Within Earth's crust, osmium, like iridium, is found at highest concentrations in three types of geologic structure: igneous deposits (crustal intrusions from below), impact craters, and deposits reworked from one of the former structures. The largest known primary reserves are in the Bushveld Igneous Complex in South Africa , though the large copper–nickel deposits near Norilsk in Russia , and the Sudbury Basin in Canada are also significant sources of osmium. Smaller reserves can be found in the United States. The alluvial deposits used by pre-Columbian people in the Chocó Department, Colombia are still a source for platinum-group metals. The second large alluvial deposit was found in the Ural Mountains, Russia, which is still mined.
Osmium is obtained commercially as a by-product from nickel and copper mining and processing. During electrorefining of copper and nickel, noble metals such as silver, gold and the platinum-group metals, together with non-metallic elements such as selenium and tellurium, settle to the bottom of the cell as anode mud, which forms the starting material for their extraction. Separating the metals requires that they first be brought into solution. Several methods can achieve this, depending on the separation process and the composition of the mixture. Two representative methods are fusion with sodium peroxide followed by dissolution in aqua regia, and dissolution in a mixture of chlorine with hydrochloric acid. Osmium, ruthenium, rhodium, and iridium can be separated from platinum, gold, and base metals by their insolubility in aqua regia, leaving a solid residue. Rhodium can be separated from the residue by treatment with molten sodium bisulfate. The insoluble residue, containing ruthenium, osmium, and iridium, is treated with sodium oxide, in which Ir is insoluble, producing water-soluble ruthenium and osmium salts. After oxidation to the volatile oxides, RuO4 is separated from OsO4 by precipitation of (NH4)3RuCl6 with ammonium chloride.
After it is dissolved, osmium is separated from the other platinum-group metals by distillation or extraction with organic solvents of the volatile osmium tetroxide. The first method is similar to the procedure used by Tennant and Wollaston. Both methods are suitable for industrial-scale production. In either case, the product is reduced using hydrogen, yielding the metal as a powder or sponge that can be treated using powder metallurgy techniques.
Neither the producers nor the United States Geological Survey published any production amounts for osmium. In 1971, estimations of the United States production of osmium as a byproduct of copper refining was 2000 troy ounces (62 kg). Between 2010 and 2019, annual US imports of osmium ranged from less than 0.5 kg to 856 kg, averaging 157 kg/year.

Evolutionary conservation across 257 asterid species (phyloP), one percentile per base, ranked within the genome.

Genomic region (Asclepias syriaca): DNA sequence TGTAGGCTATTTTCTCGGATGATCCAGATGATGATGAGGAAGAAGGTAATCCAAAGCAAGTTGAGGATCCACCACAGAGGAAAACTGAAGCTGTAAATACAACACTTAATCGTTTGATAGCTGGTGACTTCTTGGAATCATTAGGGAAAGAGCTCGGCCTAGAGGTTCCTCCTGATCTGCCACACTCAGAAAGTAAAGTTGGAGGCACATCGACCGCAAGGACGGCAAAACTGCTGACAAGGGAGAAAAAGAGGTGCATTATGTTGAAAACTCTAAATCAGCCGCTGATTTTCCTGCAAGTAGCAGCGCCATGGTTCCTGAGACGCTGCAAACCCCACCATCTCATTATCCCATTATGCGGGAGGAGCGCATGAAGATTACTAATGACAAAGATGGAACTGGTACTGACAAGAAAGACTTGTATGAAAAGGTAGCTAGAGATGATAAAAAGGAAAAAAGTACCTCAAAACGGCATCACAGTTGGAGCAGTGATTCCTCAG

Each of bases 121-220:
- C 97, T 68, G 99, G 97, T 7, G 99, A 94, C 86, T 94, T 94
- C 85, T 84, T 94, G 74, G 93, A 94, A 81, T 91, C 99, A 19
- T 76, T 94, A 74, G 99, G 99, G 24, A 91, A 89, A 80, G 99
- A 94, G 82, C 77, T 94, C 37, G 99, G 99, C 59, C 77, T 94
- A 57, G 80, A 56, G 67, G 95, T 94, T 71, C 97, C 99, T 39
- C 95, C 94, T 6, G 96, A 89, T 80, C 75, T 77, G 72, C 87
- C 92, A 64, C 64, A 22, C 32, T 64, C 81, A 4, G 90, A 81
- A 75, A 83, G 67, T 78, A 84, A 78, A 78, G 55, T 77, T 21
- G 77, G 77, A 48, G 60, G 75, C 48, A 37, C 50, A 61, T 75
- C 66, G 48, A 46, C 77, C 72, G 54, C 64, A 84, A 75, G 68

One another method for producing osmium is from rhenium. 187Rh, which occurs 62.6% in nature, could absorb a neutron to become 188Rh. This has a short half-life of approximately 17 hours; the nucleus converts to 188Os, which occurs 13.24% in nature.
Because of the volatility and extreme toxicity of its oxide, osmium is rarely used in its pure state, but is instead often alloyed with other metals for high-wear applications. Osmium alloys such as osmiridium are very hard and, along with other platinum-group metals, are used in the tips of fountain pens, instrument pivots, and electrical contacts, as they can resist wear from frequent operation. They were also used for the tips of phonograph styli during the late 78 rpm and early "LP" and "45" record era, circa 1945 to 1955. Osmium-alloy tips were significantly more durable than steel and chromium needle points, but wore out far more rapidly than competing, and costlier, sapphire and diamond tips, so they were discontinued.
Osmium tetroxide has been used in fingerprint detection and in staining fatty tissue for optical and electron microscopy. As a strong oxidant, it cross-links lipids mainly by reacting with unsaturated carbon–carbon bonds and thereby both fixes biological membranes in place in tissue samples and simultaneously stains them. Because osmium atoms are extremely electron-dense, osmium staining greatly enhances image contrast in transmission electron microscopy (TEM) studies of biological materials. Those carbon materials otherwise have very weak TEM contrast. Another osmium compound, osmium ferricyanide (OsFeCN), exhibits similar fixing and staining action.